Though Harmonia began as a sideline excursion for Hans-Joachim Roedelius and Dieter Moebius of Cluster and Michael Rother of Neu!, the group became one of the most legendary in the entire Krautrock/kosmische scene with the release of several mid-'70s LPs. After two studio albums recorded as Cluster, Roedelius and Moebius moved out to the German countryside to build their own studio in the village of Forst. After several disappointments in his attempt to expand Neu! into a live unit, Rother retreated to Cluster's studio for a series of relaxed, improvisational jam sessions that wedded Cluster's exploratory space music with the chugging rhythms and guitar sense of Rother. Brian Eno had proclaimed Harmonia "the world's most important rock group."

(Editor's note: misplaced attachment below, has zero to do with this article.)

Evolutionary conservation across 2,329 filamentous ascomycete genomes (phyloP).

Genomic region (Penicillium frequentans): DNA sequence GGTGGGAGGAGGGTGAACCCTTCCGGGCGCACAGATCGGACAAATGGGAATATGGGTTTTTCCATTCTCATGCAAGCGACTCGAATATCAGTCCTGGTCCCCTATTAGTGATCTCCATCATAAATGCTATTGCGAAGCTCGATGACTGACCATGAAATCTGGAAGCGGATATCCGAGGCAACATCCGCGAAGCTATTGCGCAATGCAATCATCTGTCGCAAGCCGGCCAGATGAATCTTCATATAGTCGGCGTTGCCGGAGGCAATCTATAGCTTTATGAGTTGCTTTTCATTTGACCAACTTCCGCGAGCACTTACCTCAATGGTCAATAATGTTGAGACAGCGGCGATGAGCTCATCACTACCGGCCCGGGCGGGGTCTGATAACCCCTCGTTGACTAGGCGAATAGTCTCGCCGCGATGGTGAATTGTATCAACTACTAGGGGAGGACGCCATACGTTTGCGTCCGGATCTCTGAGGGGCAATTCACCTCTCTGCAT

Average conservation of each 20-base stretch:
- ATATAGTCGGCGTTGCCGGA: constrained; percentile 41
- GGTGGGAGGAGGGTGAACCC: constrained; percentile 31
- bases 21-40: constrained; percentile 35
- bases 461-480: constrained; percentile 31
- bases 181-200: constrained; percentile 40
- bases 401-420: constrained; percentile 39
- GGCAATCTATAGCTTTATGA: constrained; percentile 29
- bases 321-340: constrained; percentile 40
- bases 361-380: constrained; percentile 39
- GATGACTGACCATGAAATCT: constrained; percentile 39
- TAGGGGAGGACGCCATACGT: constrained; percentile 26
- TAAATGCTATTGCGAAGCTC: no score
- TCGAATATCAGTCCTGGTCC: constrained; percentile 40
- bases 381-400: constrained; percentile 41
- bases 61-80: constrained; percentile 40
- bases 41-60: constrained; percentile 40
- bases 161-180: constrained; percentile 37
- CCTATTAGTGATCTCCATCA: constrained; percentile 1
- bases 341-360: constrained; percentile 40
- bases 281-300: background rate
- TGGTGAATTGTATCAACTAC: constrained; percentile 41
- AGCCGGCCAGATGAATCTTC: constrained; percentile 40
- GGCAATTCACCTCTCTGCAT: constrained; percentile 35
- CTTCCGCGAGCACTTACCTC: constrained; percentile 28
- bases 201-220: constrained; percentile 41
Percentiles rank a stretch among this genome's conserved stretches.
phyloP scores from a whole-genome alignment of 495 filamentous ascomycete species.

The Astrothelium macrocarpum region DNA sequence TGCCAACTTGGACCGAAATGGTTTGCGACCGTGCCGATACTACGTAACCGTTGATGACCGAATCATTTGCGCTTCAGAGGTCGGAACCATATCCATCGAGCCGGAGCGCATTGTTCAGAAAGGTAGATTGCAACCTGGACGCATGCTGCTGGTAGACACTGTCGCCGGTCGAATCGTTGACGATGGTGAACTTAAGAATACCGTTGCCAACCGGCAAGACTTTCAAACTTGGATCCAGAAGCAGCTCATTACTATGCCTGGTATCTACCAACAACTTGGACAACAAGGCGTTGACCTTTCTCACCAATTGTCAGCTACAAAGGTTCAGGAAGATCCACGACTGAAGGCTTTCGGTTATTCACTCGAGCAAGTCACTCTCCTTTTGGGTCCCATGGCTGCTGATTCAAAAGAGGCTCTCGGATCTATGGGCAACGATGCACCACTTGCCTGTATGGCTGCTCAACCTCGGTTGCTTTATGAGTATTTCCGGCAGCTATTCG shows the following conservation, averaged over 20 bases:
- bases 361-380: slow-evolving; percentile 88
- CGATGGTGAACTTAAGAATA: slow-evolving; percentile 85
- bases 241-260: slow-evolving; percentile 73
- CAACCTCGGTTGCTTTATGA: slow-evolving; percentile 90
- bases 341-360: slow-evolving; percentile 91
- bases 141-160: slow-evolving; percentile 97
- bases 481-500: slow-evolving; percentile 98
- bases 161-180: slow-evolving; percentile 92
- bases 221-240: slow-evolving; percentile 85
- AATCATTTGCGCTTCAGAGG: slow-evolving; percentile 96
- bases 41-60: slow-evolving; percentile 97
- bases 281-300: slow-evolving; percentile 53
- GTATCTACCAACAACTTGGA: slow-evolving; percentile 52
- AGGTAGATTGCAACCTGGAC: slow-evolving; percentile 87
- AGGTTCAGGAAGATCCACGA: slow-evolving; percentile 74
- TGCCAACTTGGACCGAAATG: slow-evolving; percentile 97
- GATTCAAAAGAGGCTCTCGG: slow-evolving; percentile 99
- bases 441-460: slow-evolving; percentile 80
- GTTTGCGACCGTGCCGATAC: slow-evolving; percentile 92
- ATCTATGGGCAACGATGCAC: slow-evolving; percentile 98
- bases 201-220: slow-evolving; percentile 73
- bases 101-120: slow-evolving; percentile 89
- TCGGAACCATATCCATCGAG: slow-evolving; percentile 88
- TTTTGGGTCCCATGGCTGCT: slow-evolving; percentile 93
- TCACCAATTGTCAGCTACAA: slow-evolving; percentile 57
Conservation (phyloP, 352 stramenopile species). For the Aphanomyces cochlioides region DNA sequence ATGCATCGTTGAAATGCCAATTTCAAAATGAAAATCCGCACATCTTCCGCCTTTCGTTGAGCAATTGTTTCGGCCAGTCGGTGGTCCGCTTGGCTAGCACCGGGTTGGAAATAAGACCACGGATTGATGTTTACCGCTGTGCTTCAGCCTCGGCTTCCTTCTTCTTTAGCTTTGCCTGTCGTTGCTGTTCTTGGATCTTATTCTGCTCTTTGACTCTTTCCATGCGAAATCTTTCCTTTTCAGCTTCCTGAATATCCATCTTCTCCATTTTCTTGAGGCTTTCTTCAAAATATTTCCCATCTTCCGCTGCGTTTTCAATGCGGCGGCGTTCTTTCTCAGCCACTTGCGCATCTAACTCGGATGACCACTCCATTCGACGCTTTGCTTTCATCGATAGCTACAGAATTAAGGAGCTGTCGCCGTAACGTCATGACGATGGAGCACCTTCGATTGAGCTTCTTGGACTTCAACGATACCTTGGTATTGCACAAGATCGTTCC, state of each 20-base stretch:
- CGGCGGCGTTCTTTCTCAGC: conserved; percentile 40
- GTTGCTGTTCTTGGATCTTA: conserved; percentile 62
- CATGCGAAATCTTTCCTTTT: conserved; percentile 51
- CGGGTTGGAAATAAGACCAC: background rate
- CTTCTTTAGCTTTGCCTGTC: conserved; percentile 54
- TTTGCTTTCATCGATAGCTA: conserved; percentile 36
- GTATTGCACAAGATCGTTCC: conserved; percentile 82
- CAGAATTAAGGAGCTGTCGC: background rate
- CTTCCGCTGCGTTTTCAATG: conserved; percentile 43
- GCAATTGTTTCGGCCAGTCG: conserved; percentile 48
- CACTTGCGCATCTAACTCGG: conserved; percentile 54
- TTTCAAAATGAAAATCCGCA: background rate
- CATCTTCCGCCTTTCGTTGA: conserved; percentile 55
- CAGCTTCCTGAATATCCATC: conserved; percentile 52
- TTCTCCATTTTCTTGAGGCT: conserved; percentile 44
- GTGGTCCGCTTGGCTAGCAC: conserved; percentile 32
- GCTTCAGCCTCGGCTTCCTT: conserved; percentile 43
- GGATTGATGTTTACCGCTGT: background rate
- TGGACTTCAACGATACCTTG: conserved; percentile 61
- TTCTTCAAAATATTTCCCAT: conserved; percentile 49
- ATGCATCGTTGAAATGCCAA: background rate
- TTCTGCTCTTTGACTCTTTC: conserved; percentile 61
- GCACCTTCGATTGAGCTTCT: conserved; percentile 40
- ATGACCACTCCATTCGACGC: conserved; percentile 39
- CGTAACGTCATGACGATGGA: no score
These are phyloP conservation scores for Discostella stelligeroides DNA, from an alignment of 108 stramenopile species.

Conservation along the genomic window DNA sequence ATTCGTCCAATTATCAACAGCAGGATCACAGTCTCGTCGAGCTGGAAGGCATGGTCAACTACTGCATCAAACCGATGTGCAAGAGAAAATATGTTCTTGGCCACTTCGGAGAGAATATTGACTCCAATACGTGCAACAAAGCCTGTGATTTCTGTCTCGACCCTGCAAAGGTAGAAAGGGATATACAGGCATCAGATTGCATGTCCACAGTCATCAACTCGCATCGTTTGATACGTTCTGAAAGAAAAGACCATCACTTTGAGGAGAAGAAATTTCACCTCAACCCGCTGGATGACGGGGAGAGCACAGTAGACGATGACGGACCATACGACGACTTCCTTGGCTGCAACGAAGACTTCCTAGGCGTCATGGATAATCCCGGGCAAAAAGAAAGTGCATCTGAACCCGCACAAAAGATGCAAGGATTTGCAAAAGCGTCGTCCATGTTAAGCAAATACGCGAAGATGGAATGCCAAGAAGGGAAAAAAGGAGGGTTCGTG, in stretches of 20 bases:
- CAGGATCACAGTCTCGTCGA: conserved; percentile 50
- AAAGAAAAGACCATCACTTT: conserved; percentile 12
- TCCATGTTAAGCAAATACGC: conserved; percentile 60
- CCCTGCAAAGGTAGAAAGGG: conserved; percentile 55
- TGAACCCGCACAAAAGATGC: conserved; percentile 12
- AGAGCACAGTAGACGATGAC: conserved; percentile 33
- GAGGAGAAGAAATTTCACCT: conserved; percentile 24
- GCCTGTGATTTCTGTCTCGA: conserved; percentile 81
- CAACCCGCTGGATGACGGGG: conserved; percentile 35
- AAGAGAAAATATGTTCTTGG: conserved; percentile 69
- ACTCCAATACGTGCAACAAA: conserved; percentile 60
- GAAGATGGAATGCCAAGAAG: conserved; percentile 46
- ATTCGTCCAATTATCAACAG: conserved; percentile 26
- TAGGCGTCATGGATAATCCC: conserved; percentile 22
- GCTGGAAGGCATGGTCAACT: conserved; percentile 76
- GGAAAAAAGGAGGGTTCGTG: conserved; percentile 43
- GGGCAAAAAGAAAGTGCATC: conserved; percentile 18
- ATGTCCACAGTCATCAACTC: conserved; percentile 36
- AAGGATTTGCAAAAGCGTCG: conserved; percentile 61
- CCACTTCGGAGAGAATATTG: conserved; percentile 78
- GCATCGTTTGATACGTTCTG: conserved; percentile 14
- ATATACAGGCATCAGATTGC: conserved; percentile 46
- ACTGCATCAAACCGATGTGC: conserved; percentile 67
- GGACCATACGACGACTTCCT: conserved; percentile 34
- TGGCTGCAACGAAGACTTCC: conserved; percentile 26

A touch more immediate and song-oriented than its predecessor, but no less enchanting and lovely to hear, De Luxe, originally released in 1975, again features the trio experimenting with a variety of approaches, most particularly including vocals here and there for the first time. There's also a guest musician helping out, namely Mani Neumeier from Guru Guru, and while he's not playing all the time, where he does appear, as on the wonderful lengthy jam Walky-Talky, a blend of his percussion and swooping guitar filigrees and keyboards, it's a fine choice. His slow, subtle build throughout the song helps send it higher and higher without seeming to. The various vocals really do fit the music in a lovely way, and it's little surprise that Brian Eno might have felt even more of an affinity with the group than before, being non-musical but still affecting, like mysterious chants or barks. The motorik pulses and rhythms, however soft and subtle, still dominate the proceedings, while the glazed, warm feeling of the whole album is astounding.